Flaky in this instance meaning that sometimes they work, sometimes they don't.

When you have automated testing, you need to be able to rely on tests always going green unless you have actually broken something but in many cases, we have tests that every now and then fail. Here are some reasons this might be happening:

  1. Parallelism enabled, means that if certain tests are called at the same time and share any resources, they might fail. In many cases, it is slower but easier simply to disable parallelism for most test projects.
  2. Caching anything can cause data that you want to look "stale" to still look fresh. Although caching is helpful in production, you should ideally inject a NoCache for basic functionality and only inject a real cache for testing the caching of responses.
  3. Any kind of random generation during tests is risky. You might, for example, generate random passwords to test a password policy but unless you are careful, a very small sample of the random output might be enough to cause the test to fail. We had one example where calling RandomAlphanumeric would cause a failure if it didn't include at least 1 number, which of course was uncommon but possible. If you like the idea of random, then run a test locally 100000 times (or more) before deciding your random range and your validation policy are correct.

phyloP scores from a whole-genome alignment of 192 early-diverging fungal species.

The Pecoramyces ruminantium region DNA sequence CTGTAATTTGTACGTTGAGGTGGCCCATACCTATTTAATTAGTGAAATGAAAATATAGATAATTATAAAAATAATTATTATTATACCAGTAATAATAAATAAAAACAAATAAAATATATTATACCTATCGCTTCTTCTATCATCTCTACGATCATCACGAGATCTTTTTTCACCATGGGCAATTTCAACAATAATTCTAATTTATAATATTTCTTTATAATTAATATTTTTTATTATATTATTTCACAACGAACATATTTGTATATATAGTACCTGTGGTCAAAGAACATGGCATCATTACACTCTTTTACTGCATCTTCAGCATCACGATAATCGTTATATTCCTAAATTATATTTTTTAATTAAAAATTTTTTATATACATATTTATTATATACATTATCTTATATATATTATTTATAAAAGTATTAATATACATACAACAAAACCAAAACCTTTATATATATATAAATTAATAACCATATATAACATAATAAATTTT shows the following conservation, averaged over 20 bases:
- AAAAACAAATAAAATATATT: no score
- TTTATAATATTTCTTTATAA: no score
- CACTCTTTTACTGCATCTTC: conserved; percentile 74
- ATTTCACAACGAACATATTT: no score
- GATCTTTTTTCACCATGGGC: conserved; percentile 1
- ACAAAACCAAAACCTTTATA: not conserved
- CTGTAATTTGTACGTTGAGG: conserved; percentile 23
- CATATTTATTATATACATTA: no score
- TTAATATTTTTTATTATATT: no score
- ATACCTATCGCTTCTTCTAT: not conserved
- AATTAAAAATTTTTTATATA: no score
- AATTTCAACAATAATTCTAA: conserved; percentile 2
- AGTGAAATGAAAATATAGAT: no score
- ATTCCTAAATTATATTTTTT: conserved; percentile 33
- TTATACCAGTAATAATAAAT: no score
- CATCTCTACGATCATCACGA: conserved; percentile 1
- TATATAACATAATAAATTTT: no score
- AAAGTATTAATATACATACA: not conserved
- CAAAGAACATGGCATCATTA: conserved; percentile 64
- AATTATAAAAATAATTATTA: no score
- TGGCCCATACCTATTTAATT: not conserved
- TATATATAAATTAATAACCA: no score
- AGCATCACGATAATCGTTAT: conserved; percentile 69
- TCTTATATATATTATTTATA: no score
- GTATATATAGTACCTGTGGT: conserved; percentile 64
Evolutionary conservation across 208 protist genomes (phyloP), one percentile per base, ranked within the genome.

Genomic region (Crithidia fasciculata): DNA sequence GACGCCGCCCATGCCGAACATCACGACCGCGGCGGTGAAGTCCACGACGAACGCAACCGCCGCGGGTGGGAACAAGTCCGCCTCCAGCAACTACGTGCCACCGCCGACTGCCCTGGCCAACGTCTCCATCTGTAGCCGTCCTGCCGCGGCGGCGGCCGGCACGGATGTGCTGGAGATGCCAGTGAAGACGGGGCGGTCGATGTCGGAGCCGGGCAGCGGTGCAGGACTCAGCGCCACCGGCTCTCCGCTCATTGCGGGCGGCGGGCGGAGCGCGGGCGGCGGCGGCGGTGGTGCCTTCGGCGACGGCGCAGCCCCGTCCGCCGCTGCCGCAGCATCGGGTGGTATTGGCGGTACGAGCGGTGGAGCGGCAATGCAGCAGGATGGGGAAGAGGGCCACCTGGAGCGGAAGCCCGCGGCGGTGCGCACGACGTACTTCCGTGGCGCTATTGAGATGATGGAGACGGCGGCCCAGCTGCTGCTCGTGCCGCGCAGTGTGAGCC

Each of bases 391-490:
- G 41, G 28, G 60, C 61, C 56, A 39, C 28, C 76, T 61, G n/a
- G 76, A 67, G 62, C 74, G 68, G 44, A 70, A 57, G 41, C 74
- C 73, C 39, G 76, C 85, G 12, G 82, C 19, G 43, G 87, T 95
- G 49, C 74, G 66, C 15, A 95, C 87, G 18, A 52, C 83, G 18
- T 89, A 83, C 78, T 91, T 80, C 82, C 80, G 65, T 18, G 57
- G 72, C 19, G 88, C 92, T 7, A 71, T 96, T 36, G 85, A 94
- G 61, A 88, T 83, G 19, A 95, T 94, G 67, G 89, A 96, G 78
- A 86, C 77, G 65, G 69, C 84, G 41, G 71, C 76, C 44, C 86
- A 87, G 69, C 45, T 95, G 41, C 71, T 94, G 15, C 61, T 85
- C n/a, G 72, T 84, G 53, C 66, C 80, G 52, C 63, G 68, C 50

4. Rate-limiting functionality can cause random errors when tests are running quickly but interestingly, they can also cause less random errors since the same test is likely to be the place where the rate-limiting kicks in. This, also, needs to be injectable and disablable if possible.
  5. Asynchronous handling might mean that a subsequent call to check something fails since the initial call has not actually finished yet. If you know you are using asynchronous checks then you will need to work out if you can do something clever or whether you will have to inject sleeps to give the first call time to complete.
  6. Limits on database/network connections if running functional tests
  7. Flaky networks/OS/infrastructure if using multiple servers/databases/functional tests etc.
  8. Using HTTP clients incorrectly so that requests and responses are not completely separated from each other (especially if using different credentials to call the server).
Tracking these down is not always easy but if you have coded your application well, you should be able to see genuine errors somewhere!